Source: Stewart Layhe, Materials Management
Getting A Flu Shot This Year Is More Important Than Ever
COVID-19 will still be circulating during influenza (flu) season, which makes getting the flu vaccine more important than ever. Denver Health will begin vaccinating employees on September 14th. By state and federal requirement as well as DH policy, all employees, students, residents, volunteers and contractors are required to obtain a flu vaccination or obtain an approved exemption by November 2, 2020. This includes those currently working from home. Stay tuned for more information on dates/times and locations for employee flu clinics.
Suspension of Contact Precautions for VRE (in addition to MRSA)
Infection Prevention is moving forward with permanently suspending contact precautions for patients with a history of or active infection with vancomycin-resistant Enterococcus (VRE), as we recently did with methicillin-resistant Staphylococcus aureus (MRSA). Denver Health’s VRE rate has remained stable for at least the past 3 years with no concerning trends. This is consistent with the findings of several studies published in academic journals over the last few years.
High Risk Infection Team (HITeam) Trained for Pandemic
Pictured: HITeam members teaching donning and doffing to DH Staff
Denver Health has a specialized team trained to care for patients with high risk infection, such as COVID-19. The Denver Health High Risk Infection Team (HITeam) consists of a group of passionate, highly trained professionals from departments across the hospital. Pictured above, HITeam members participate in an exercise during our annual site visit from the National Emerging Special Pathogens Training and Education Center. Our health care professionals proactively started the team in 2014 in response to the Ebola epidemic. The team’s diverse mix of doctors, nurses, respiratory therapists, laboratory scientists, paramedics and other health care professionals are prepared to identify, isolate, transport, treat, and care for patients with highly infectious diseases such as COVID-19 and viral hemorrhagic fevers. They serve on a volunteer basis to train and educate staff, care for patients, and provide outreach in our Department of Health & Human Services region, which includes Colorado, Montana, North Dakota, South Dakota, Utah and Wyoming. Click here to read more about our amazing HITeam! If you have direct patient contact and have interest in joining the HITeam, email Brian Gardiner, BA, BSN, RN, our amazing HITeam RN lead.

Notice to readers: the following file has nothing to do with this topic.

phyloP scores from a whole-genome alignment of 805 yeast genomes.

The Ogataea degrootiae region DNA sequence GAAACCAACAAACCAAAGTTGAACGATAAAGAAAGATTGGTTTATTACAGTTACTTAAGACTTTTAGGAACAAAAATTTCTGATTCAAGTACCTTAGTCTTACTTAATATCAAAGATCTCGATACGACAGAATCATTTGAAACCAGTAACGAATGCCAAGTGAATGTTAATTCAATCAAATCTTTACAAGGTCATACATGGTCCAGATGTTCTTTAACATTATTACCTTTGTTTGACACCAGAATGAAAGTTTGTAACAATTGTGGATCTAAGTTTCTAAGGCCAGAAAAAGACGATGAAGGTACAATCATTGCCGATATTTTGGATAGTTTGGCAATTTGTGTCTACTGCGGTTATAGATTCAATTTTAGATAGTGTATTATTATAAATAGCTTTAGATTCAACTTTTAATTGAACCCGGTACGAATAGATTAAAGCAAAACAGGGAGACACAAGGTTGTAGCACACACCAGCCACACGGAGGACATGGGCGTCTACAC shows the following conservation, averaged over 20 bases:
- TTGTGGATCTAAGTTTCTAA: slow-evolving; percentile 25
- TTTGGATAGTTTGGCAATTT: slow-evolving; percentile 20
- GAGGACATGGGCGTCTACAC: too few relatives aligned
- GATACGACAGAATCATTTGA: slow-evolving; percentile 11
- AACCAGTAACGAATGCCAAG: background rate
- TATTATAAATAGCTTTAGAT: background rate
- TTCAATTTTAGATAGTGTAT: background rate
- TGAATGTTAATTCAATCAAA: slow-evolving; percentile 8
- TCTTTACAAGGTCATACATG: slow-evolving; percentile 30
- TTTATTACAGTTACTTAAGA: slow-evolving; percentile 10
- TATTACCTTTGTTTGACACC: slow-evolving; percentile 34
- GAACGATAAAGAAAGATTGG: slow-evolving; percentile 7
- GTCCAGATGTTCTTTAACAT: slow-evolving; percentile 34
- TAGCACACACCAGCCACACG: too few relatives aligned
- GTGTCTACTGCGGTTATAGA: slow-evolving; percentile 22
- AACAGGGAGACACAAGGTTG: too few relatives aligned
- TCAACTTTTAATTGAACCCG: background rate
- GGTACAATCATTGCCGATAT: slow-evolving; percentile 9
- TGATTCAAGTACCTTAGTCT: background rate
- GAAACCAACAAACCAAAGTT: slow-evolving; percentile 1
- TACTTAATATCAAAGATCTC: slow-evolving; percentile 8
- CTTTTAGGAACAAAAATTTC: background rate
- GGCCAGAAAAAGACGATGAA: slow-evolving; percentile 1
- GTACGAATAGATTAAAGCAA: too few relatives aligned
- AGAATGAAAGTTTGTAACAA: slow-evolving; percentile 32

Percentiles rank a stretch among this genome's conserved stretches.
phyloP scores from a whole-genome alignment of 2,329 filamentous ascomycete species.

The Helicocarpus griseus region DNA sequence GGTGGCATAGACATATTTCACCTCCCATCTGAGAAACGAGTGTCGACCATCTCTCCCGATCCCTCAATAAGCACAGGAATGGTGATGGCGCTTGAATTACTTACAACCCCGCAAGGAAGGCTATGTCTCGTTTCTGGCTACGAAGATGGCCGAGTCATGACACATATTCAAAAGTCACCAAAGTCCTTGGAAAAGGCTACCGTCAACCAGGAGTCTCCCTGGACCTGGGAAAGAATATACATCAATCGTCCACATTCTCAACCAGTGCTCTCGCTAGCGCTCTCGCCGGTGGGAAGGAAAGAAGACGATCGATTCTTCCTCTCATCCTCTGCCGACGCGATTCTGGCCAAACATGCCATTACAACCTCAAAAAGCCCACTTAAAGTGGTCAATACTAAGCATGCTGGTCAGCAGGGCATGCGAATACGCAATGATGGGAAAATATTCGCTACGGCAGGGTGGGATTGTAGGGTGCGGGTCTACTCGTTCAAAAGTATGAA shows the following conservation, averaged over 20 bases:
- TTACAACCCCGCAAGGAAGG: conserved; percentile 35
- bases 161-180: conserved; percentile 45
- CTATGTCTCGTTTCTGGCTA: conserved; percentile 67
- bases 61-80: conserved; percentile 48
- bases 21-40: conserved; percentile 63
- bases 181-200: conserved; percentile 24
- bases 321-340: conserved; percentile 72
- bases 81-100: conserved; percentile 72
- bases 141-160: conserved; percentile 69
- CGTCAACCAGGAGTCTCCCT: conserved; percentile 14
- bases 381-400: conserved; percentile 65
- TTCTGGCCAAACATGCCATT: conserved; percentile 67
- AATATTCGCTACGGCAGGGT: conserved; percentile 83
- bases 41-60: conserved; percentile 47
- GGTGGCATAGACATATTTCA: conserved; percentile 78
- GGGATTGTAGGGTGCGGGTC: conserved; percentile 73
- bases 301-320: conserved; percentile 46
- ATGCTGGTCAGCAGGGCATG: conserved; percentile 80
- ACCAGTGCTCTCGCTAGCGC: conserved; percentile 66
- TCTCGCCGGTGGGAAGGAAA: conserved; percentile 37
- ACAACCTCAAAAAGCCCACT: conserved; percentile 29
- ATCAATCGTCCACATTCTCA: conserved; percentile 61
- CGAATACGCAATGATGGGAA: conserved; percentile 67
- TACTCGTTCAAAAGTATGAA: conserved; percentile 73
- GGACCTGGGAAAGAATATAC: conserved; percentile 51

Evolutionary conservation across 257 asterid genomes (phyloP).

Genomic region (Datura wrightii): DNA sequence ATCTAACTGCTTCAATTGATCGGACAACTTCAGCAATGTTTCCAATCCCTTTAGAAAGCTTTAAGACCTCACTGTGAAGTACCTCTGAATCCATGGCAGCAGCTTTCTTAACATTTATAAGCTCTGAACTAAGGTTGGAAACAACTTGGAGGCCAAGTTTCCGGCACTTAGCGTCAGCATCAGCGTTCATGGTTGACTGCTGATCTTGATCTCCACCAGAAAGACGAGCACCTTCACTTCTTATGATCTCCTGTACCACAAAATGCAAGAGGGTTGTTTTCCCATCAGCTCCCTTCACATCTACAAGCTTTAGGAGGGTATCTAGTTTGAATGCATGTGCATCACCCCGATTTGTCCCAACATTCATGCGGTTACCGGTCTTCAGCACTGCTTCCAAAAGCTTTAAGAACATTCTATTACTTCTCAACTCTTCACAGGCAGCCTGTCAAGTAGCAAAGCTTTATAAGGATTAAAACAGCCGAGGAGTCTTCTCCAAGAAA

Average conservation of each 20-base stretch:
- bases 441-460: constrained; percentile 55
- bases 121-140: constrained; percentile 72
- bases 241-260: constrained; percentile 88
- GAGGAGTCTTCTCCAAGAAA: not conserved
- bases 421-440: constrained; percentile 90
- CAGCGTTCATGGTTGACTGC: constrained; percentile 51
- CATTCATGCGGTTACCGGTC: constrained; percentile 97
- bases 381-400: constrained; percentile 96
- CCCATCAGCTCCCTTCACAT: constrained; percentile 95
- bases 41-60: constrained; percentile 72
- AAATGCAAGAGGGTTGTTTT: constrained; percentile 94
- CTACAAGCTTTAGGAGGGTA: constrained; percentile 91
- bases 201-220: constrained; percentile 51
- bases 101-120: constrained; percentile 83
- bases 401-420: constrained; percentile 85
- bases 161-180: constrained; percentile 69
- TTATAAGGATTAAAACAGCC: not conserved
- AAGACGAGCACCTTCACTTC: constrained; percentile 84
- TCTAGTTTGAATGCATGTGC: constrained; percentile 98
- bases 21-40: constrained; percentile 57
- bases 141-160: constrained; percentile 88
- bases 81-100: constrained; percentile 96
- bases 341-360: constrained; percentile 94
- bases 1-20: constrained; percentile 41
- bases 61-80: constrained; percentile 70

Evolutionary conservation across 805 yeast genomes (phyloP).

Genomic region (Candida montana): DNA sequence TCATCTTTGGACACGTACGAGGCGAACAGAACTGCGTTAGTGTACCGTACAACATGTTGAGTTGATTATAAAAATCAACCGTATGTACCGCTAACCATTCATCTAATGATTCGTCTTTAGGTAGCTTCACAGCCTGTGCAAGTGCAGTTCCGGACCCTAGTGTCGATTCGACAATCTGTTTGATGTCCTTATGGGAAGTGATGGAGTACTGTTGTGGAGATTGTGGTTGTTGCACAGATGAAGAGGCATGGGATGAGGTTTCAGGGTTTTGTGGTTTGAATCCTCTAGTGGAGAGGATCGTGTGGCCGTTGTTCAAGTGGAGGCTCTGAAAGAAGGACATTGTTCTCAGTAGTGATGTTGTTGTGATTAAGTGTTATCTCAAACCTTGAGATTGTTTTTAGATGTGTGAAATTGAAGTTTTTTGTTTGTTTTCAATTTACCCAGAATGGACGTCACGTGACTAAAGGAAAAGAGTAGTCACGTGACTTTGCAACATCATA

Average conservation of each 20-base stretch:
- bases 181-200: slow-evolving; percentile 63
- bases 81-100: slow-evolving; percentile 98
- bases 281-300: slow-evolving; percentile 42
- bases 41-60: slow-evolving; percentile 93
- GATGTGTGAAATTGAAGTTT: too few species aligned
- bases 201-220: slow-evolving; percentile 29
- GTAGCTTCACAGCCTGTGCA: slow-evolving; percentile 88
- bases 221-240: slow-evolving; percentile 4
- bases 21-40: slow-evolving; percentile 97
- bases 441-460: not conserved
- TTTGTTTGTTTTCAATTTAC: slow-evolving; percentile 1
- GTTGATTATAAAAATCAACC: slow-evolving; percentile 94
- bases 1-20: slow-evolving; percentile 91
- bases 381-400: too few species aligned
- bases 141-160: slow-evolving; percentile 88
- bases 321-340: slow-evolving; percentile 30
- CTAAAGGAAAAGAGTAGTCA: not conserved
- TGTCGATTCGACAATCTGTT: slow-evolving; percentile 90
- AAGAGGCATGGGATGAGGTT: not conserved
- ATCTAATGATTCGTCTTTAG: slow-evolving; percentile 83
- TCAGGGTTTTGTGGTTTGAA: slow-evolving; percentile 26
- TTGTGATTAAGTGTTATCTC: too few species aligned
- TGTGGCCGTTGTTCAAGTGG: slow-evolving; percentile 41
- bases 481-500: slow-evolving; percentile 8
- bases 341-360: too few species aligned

Remember that the universal masking policy applies to all staff, patients and visitors across all Denver Health locations. This includes while in hallways and transporting patients.
· Clinical staff members are required to wear at all times a mask or a respirator that is appropriate to their environment of care. See the details here.
· Non-clinical staff members are required to wear a face covering when within entering or moving around indoor spaces and when within 6 feet of another person. Learn more here.
· Patients and visitors are also required to wear a mask or a face covering. Supplies are available at hospital entrances.
· All employees and contractors who have direct patient contact must follow the Hand Hygiene Policy.
· Wash your hands frequently with soap and water for at least 20 seconds or use hand sanitizer provided by Denver Health.
Social distancing is critical to reduce the risk of transmission. It’s also important that we lead by example. Remember to stay at least six feet away from others unless it’s required for patient care while using appropriate PPE. Staying six feet away also means skipping the handshake.
Infection Prevention Best Practice Quick Reference
Denver Health Coronavirus Resources: